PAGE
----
Nick Malik raises a concern about workflow notations – both BPMN and UML – that they permit good and bad structures.
I don't think this is a problem. I don't want a notation to prevent me modelling something that some noble committee deems wrong or inelegant.
Most importantly, I want to be able to use these notations to describe AS-IS as well as TO-BE. If a legacy system has a poor structure, I don't want my modelling tool to turn its nose up, I want my modelling tool to roll its sleeves up and help me sort out the mess.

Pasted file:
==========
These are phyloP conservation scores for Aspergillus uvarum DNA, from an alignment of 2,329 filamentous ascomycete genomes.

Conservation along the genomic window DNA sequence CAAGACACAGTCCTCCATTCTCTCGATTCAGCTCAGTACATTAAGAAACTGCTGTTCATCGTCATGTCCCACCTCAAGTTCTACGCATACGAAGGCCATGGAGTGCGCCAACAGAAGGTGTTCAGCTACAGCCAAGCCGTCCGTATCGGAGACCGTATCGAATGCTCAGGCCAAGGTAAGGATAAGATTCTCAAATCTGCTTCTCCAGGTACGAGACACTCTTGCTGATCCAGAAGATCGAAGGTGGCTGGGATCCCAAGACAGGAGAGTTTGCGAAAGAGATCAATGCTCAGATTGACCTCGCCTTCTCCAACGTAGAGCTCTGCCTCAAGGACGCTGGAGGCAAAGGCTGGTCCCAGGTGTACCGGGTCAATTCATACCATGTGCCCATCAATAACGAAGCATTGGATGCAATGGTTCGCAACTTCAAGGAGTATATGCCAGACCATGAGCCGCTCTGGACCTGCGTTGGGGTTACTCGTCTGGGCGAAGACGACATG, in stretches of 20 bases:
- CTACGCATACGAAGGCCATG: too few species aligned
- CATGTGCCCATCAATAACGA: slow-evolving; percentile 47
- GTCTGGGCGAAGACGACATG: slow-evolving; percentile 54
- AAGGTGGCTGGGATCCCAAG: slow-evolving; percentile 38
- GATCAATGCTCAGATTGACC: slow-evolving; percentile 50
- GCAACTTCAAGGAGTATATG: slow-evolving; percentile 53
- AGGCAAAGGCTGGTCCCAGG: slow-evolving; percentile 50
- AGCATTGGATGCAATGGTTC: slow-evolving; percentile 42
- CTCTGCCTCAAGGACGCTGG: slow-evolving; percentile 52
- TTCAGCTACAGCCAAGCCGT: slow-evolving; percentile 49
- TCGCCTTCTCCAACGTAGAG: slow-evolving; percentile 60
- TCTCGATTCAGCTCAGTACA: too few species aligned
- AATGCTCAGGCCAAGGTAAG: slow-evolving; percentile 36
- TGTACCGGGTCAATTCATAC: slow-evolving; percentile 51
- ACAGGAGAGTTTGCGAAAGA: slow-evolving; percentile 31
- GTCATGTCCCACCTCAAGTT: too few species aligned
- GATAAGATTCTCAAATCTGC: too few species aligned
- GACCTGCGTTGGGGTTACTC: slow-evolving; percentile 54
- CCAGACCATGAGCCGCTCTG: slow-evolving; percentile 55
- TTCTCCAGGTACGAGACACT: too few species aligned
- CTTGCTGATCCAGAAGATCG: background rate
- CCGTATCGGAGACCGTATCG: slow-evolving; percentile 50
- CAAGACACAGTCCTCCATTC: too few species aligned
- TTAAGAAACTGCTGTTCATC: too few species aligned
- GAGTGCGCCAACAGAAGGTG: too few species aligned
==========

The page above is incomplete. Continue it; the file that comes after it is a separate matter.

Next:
But what I definitely do want is a notation that helps me to reason about the structural qualities of a given solution. One of the problems I have with UML is that any structural flaws of a solution are not clearly visible.
We use different maps for different purposes. One map for car journeys, and a different map for finding minerals. UML is useful for some purposes, but it simply isn't very good for thinking about structural qualities.